I then head to another town famous for its temple, Tiruvanamalai. My visist coincides with full moon when thousands of pilgrims descend on the town
However, this has its downside as, in order to control the huge crowds and get them from one place to another as quickly as possible, the temple grounds are fenced off into different sections and one is not able to wander freely. Again, the crowds and the traffic take their toll on my frame of mind and I am glad to escape the mayhem for the peace and quiet of the seaside town Mamalapuram. This is another favourite of western travellers and the tourist enclave boasts the usual tourist shops, restaurants and hotels but I am glad of some comfort and non-spicy food and revel in the opportunity to walk the streets and the beach, unthreatened by speeding motorbikes. During my few days there it is Pongal, or harvest festival, a three day holiday and everybody seems to be in a good mood. Large crowds pour in, mostly from Chennai which is a couple of hours away by road and the town assumes an atmosphere of carnival, especially at the beach. Interestingly though, very few of them stray into the "western area" which retains its tranquil aura.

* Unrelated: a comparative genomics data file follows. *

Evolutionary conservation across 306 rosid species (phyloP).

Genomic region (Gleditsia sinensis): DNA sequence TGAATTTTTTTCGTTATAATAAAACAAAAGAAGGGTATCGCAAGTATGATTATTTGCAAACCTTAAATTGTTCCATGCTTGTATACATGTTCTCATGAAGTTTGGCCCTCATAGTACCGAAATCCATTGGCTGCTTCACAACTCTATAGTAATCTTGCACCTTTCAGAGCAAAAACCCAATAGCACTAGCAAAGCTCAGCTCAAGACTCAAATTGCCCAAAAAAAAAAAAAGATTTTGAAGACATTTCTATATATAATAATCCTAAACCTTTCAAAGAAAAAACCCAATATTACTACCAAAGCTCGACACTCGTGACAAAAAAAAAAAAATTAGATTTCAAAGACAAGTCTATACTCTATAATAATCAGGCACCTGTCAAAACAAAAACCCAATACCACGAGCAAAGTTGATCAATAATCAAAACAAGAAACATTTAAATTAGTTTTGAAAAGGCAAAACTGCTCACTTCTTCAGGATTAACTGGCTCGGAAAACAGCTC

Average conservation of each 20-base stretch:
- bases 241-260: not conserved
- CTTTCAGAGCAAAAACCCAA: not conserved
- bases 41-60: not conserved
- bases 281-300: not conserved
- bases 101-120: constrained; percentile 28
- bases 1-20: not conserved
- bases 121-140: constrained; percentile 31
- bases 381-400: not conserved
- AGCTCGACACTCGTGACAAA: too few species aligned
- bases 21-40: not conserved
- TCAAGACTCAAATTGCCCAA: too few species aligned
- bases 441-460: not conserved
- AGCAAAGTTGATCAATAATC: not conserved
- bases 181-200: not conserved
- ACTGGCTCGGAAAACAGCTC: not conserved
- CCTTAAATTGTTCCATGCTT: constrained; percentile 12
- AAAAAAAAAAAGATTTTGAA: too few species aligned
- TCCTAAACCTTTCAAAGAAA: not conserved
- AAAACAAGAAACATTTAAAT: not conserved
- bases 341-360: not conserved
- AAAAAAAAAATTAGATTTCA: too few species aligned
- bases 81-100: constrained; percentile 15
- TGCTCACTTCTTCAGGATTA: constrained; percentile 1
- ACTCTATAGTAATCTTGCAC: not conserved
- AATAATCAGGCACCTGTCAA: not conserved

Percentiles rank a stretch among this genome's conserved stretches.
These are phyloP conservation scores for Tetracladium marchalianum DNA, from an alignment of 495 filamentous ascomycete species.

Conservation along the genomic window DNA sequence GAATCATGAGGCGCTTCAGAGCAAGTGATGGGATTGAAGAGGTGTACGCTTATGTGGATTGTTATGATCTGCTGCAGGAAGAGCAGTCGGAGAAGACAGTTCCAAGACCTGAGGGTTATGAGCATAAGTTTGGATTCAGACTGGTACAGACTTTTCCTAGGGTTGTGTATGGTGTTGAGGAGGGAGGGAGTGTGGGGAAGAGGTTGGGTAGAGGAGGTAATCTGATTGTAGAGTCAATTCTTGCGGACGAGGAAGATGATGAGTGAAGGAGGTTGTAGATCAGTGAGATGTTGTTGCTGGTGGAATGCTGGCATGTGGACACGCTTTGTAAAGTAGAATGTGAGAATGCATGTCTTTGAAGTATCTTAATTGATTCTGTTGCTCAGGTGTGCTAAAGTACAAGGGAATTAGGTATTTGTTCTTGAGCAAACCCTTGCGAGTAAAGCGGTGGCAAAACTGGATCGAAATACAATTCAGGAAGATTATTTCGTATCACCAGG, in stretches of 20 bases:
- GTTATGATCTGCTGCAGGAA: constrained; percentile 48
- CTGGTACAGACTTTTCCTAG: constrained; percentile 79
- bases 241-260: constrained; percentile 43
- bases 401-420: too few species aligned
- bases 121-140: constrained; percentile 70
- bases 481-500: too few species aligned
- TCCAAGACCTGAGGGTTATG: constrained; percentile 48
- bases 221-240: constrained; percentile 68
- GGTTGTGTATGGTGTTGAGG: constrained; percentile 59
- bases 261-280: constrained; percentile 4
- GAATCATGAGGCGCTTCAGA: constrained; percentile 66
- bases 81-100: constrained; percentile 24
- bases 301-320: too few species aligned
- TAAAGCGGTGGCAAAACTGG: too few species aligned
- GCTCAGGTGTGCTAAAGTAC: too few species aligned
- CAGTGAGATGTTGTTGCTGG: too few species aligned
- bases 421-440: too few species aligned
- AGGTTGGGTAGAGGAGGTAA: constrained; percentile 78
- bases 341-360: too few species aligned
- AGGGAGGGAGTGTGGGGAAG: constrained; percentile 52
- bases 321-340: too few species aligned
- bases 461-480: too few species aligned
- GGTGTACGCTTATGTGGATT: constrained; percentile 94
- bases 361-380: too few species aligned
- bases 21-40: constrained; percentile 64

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Friday 20th January